From 1992 to 1998, Atkins served as the founding dean of Michigan’s School of Information, the first school of its kind in the nation.  This professional graduate school, which “embraces a vision that harmonizes people, information systems, and organizations to improve the quality of life,” was instrumental in shaping the concept of iSchools nationally.

More recently, Atkins has focused on research and teaching in the area of distributed knowledge communities and open learning resources.  He has directed several large experimental digital library projects as well as projects to explore the socio-technical design and application of “collaboratories” for scientific research.

Atkins has also served as Associate Dean for Research at the University of Michigan College of Engineering where he presided over the formation of one of the first and most effective university distributed computing environments.  Earlier in his career, as a professor in electrical engineering and computer science, Atkins made major contributions to high-performance computer architecture, and led or participated in the design and construction of several experimental machines, including some of the earliest parallel computers.  He developed high-speed arithmetic algorithms now widely used in the computer industry, and he conducted groundbreaking work on special-purpose architecture including collaboration with the Mayo Clinic on the development of computer-assisted tomography (CAT).

“Long a pioneer in bringing people, information, and technology together in unique and valuable ways, Dan Atkins helped create the conditions for the current cyberinfrastructure/e-science movement,” remarked ARL Executive Director Duane Webster.  “In the spirit of Paul Peters, Dan has championed collaborative efforts shaping the future of knowledge-based institutions.”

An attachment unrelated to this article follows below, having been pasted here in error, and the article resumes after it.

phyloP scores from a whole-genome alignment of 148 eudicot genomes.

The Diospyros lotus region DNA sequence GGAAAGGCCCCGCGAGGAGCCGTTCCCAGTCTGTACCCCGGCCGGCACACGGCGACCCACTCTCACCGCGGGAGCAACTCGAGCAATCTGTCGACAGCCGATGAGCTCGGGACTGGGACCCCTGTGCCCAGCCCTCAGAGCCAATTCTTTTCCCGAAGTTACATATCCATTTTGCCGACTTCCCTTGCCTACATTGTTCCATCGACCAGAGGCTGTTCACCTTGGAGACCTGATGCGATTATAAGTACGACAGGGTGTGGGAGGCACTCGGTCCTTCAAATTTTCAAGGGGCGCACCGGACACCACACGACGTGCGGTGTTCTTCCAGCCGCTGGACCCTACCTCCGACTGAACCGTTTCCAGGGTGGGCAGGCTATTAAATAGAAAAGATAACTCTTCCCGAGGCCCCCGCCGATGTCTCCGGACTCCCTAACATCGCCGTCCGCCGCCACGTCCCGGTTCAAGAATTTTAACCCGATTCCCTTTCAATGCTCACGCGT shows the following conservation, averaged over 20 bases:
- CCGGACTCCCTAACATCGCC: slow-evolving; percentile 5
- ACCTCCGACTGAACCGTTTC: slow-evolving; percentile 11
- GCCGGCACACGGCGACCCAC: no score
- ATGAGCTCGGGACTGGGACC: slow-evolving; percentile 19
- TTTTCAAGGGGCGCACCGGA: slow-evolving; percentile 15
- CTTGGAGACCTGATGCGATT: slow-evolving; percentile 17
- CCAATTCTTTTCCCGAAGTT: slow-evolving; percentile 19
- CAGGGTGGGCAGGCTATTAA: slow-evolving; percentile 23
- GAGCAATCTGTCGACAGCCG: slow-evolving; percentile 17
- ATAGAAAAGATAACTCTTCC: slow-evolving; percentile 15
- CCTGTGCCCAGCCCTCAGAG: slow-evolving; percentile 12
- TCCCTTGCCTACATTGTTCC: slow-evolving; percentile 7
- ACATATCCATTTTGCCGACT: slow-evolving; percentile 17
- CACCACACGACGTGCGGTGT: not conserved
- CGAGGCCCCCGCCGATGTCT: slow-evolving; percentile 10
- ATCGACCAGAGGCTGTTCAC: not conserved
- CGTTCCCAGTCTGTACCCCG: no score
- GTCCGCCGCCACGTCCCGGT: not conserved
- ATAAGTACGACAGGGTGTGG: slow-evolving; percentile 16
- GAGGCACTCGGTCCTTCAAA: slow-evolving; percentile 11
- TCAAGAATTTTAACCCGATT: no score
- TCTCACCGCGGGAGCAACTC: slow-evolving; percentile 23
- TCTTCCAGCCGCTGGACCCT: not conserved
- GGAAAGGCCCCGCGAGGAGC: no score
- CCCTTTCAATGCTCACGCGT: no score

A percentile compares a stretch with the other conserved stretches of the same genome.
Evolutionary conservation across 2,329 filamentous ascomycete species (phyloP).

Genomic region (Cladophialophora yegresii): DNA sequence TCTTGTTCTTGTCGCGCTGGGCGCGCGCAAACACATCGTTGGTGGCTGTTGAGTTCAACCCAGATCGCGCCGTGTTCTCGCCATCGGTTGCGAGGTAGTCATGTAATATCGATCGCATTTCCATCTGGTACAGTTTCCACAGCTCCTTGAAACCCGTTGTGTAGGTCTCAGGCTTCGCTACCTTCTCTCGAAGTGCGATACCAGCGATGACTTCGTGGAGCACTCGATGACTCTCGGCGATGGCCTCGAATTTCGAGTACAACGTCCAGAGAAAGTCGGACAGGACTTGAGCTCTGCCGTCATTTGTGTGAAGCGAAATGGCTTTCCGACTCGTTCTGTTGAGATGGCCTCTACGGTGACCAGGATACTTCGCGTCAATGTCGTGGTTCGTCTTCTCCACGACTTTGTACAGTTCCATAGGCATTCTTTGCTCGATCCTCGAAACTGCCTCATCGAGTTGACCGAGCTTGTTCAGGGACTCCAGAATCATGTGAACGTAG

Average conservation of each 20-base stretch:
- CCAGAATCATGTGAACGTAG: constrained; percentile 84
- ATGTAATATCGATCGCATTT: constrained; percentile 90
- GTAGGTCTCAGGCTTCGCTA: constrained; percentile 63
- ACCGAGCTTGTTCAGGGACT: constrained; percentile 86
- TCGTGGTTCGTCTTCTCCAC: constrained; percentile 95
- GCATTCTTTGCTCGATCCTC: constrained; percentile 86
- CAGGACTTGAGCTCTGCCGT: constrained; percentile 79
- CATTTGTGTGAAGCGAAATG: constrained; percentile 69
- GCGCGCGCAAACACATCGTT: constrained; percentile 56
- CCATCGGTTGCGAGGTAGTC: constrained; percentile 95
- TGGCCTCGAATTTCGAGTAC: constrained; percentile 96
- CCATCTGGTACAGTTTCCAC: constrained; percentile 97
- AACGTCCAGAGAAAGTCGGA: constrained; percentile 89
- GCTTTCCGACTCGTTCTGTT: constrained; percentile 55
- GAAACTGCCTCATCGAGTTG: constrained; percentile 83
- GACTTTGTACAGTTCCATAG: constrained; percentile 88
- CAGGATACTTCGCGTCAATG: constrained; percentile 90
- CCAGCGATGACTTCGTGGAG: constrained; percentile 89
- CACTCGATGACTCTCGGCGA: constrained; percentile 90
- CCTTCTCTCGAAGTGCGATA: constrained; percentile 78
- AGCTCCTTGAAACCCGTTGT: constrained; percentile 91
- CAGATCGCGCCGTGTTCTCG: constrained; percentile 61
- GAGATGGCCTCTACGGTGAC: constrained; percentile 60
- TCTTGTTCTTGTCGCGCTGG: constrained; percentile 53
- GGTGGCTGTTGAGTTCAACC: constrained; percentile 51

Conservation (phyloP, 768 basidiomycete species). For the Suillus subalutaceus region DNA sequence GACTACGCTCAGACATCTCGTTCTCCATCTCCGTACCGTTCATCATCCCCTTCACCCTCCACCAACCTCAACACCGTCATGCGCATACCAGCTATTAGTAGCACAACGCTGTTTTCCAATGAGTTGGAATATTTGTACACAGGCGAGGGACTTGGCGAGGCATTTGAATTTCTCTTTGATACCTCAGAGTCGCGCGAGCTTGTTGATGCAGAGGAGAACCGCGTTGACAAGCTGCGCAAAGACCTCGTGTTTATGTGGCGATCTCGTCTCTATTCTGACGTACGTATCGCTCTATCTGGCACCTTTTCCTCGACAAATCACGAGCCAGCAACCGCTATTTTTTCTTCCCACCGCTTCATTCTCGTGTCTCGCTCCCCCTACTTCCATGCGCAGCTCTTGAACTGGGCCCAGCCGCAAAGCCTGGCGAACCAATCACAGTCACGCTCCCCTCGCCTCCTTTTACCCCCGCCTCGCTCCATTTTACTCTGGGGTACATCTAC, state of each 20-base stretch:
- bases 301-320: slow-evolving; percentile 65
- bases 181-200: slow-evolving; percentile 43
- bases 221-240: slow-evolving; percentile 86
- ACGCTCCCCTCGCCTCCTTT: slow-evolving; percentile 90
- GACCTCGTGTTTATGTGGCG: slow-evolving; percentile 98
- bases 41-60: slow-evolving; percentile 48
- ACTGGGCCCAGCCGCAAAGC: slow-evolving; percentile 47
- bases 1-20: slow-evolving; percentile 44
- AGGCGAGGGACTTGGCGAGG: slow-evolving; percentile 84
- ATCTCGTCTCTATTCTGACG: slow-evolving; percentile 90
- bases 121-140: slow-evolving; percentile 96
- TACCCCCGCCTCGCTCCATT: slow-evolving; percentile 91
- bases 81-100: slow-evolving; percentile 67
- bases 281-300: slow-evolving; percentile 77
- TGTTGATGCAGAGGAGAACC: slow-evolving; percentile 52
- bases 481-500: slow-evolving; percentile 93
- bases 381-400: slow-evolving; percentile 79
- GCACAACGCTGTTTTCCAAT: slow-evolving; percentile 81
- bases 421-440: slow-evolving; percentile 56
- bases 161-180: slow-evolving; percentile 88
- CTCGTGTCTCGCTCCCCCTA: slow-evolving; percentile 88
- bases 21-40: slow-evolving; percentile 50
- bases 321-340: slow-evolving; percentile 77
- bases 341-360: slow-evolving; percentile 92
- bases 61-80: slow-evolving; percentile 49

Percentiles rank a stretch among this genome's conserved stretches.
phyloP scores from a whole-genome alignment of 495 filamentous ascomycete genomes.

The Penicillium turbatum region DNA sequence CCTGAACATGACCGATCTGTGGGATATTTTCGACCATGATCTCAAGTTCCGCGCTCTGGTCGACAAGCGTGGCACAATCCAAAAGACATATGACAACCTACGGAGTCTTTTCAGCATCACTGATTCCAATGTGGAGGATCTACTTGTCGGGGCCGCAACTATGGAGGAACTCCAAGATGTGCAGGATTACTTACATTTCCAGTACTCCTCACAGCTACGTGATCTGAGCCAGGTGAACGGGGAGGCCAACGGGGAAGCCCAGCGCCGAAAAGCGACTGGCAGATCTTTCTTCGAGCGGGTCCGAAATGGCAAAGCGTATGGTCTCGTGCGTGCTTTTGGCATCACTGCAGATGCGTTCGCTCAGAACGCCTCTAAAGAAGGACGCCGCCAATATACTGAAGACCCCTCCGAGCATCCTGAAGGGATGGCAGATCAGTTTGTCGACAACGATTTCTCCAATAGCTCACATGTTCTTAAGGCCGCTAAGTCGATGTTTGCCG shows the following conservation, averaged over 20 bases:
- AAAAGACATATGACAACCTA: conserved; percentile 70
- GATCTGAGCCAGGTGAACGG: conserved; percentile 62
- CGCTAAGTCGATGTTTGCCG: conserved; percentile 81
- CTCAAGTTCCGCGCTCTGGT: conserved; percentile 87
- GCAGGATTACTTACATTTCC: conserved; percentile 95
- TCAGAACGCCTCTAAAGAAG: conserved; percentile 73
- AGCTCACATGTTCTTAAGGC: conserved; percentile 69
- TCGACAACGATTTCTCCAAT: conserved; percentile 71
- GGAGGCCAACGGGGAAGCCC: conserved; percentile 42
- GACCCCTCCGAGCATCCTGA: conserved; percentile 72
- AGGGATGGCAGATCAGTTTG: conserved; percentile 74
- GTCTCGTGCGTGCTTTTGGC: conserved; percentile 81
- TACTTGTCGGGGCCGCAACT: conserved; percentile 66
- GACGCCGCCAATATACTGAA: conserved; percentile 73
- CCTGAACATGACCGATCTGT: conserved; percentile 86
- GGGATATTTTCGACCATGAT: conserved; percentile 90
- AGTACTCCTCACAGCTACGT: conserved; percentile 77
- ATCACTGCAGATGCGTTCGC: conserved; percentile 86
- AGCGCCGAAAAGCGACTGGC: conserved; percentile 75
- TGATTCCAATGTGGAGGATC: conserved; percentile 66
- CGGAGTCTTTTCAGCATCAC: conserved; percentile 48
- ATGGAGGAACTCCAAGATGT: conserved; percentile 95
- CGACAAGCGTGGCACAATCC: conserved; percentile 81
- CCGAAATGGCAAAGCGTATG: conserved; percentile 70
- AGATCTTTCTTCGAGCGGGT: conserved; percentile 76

Lizabeth (Betsy) Wilson, Dean of University Libraries at the University of Washington and an award search committee member, stated that Dan Atkins’s “commitment represents a critical component in the push for broad cooperation and collaboration.  I am certain that his formidable accomplishments, and the contributions he continues to make, will serve to further these goals in profoundly important ways.”

Three nonprofit organizations—the Coalition for Networked Information, the Association of Research Libraries, and EDUCAUSE—sponsor the Paul Evan Peters Award, which was established with additional funding from Microsoft and Xerox Corporations.  The award honors the memory and accomplishments of Paul Evan Peters (1947–1996).  Peters was a visionary and a coalition builder in higher education and the world of scholarly communication.  He led CNI from its founding in 1990 with informed insight, exuberant direction, eloquence, and awareness of the needs of its varied constituencies of librarians, technologists, publishers, and others in the digital world.

CNI is a coalition of some 200 member institutions dedicated to supporting the transformative promise of networked information technology for the advancement of scholarly communication and the enrichment of intellectual productivity.  ARL's membership includes the leading research libraries in North America.  Its mission is to influence the changing environment of scholarly communication and the public policies that affect research libraries and the diverse communities they serve.  EDUCAUSE is an association of nearly 1,900 colleges, universities, and education organizations whose mission is to advance higher education by promoting the intelligent use of information technology.

For more information visit the award Web site at, or contact CNI Communications Coordinator Diane Goldenberg-Hart at